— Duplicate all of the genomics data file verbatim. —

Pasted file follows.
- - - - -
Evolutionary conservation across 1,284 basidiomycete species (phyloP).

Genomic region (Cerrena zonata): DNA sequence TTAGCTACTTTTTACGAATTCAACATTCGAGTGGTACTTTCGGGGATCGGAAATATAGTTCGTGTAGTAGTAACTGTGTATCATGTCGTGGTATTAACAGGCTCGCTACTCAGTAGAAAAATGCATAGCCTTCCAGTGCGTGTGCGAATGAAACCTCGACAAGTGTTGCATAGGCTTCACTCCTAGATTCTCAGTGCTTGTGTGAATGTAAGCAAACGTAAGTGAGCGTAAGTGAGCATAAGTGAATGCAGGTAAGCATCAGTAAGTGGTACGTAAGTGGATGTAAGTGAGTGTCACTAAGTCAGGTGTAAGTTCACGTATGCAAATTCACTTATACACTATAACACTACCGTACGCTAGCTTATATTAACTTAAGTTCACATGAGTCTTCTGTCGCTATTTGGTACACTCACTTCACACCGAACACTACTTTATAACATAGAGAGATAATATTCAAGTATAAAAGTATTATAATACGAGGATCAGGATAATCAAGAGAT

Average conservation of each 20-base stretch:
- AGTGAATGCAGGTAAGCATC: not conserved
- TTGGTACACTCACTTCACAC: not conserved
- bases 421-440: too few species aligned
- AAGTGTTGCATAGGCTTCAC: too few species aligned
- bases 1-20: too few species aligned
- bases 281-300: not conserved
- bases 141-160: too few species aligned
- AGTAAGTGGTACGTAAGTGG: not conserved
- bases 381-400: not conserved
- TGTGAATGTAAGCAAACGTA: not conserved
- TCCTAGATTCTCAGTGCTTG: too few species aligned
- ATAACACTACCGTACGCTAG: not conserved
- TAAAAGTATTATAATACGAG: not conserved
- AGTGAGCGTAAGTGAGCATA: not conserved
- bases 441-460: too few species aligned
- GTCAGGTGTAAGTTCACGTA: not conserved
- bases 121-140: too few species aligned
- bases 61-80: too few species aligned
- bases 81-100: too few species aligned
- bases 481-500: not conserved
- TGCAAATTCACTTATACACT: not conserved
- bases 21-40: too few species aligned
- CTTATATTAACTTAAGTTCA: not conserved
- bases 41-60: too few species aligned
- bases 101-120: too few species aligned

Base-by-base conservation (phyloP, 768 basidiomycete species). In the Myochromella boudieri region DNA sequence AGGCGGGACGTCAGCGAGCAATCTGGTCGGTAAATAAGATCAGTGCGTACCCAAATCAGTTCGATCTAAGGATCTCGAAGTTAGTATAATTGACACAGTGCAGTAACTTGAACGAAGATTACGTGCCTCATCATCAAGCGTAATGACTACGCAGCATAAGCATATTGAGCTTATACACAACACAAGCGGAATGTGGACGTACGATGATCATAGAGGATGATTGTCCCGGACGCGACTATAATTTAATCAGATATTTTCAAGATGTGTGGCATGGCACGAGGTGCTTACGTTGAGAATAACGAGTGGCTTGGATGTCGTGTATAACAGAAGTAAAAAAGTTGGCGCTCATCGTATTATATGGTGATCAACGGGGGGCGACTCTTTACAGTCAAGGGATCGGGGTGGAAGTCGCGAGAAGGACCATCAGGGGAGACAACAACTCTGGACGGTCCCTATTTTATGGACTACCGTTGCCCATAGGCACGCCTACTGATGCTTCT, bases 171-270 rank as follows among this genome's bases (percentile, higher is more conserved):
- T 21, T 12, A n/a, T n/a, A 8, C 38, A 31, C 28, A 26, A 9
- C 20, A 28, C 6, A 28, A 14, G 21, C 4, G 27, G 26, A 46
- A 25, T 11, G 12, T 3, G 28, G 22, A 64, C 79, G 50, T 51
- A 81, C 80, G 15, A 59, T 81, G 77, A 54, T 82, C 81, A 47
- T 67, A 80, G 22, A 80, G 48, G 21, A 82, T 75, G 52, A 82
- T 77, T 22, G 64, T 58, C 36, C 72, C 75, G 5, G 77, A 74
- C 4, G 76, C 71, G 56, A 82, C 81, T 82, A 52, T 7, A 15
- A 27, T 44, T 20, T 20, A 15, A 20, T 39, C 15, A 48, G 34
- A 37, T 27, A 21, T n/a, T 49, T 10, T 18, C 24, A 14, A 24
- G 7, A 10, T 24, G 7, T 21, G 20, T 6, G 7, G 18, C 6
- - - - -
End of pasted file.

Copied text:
Evolutionary conservation across 1,284 basidiomycete species (phyloP).

Genomic region (Cerrena zonata): DNA sequence TTAGCTACTTTTTACGAATTCAACATTCGAGTGGTACTTTCGGGGATCGGAAATATAGTTCGTGTAGTAGTAACTGTGTATCATGTCGTGGTATTAACAGGCTCGCTACTCAGTAGAAAAATGCATAGCCTTCCAGTGCGTGTGCGAATGAAACCTCGACAAGTGTTGCATAGGCTTCACTCCTAGATTCTCAGTGCTTGTGTGAATGTAAGCAAACGTAAGTGAGCGTAAGTGAGCATAAGTGAATGCAGGTAAGCATCAGTAAGTGGTACGTAAGTGGATGTAAGTGAGTGTCACTAAGTCAGGTGTAAGTTCACGTATGCAAATTCACTTATACACTATAACACTACCGTACGCTAGCTTATATTAACTTAAGTTCACATGAGTCTTCTGTCGCTATTTGGTACACTCACTTCACACCGAACACTACTTTATAACATAGAGAGATAATATTCAAGTATAAAAGTATTATAATACGAGGATCAGGATAATCAAGAGAT

Average conservation of each 20-base stretch:
- AGTGAATGCAGGTAAGCATC: not conserved
- TTGGTACACTCACTTCACAC: not conserved
- bases 421-440: too few species aligned
- AAGTGTTGCATAGGCTTCAC: too few species aligned
- bases 1-20: too few species aligned
- bases 281-300: not conserved
- bases 141-160: too few species aligned
- AGTAAGTGGTACGTAAGTGG: not conserved
- bases 381-400: not conserved
- TGTGAATGTAAGCAAACGTA: not conserved
- TCCTAGATTCTCAGTGCTTG: too few species aligned
- ATAACACTACCGTACGCTAG: not conserved
- TAAAAGTATTATAATACGAG: not conserved
- AGTGAGCGTAAGTGAGCATA: not conserved
- bases 441-460: too few species aligned
- GTCAGGTGTAAGTTCACGTA: not conserved
- bases 121-140: too few species aligned
- bases 61-80: too few species aligned
- bases 81-100: too few species aligned
- bases 481-500: not conserved
- TGCAAATTCACTTATACACT: not conserved
- bases 21-40: too few species aligned
- CTTATATTAACTTAAGTTCA: not conserved
- bases 41-60: too few species aligned
- bases 101-120: too few species aligned

Base-by-base conservation (phyloP, 768 basidiomycete species). In the Myochromella boudieri region DNA sequence AGGCGGGACGTCAGCGAGCAATCTGGTCGGTAAATAAGATCAGTGCGTACCCAAATCAGTTCGATCTAAGGATCTCGAAGTTAGTATAATTGACACAGTGCAGTAACTTGAACGAAGATTACGTGCCTCATCATCAAGCGTAATGACTACGCAGCATAAGCATATTGAGCTTATACACAACACAAGCGGAATGTGGACGTACGATGATCATAGAGGATGATTGTCCCGGACGCGACTATAATTTAATCAGATATTTTCAAGATGTGTGGCATGGCACGAGGTGCTTACGTTGAGAATAACGAGTGGCTTGGATGTCGTGTATAACAGAAGTAAAAAAGTTGGCGCTCATCGTATTATATGGTGATCAACGGGGGGCGACTCTTTACAGTCAAGGGATCGGGGTGGAAGTCGCGAGAAGGACCATCAGGGGAGACAACAACTCTGGACGGTCCCTATTTTATGGACTACCGTTGCCCATAGGCACGCCTACTGATGCTTCT, bases 171-270 rank as follows among this genome's bases (percentile, higher is more conserved):
- T 21, T 12, A n/a, T n/a, A 8, C 38, A 31, C 28, A 26, A 9
- C 20, A 28, C 6, A 28, A 14, G 21, C 4, G 27, G 26, A 46
- A 25, T 11, G 12, T 3, G 28, G 22, A 64, C 79, G 50, T 51
- A 81, C 80, G 15, A 59, T 81, G 77, A 54, T 82, C 81, A 47
- T 67, A 80, G 22, A 80, G 48, G 21, A 82, T 75, G 52, A 82
- T 77, T 22, G 64, T 58, C 36, C 72, C 75, G 5, G 77, A 74
- C 4, G 76, C 71, G 56, A 82, C 81, T 82, A 52, T 7, A 15
- A 27, T 44, T 20, T 20, A 15, A 20, T 39, C 15, A 48, G 34
- A 37, T 27, A 21, T n/a, T 49, T 10, T 18, C 24, A 14, A 24
- G 7, A 10, T 24, G 7, T 21, G 20, T 6, G 7, G 18, C 6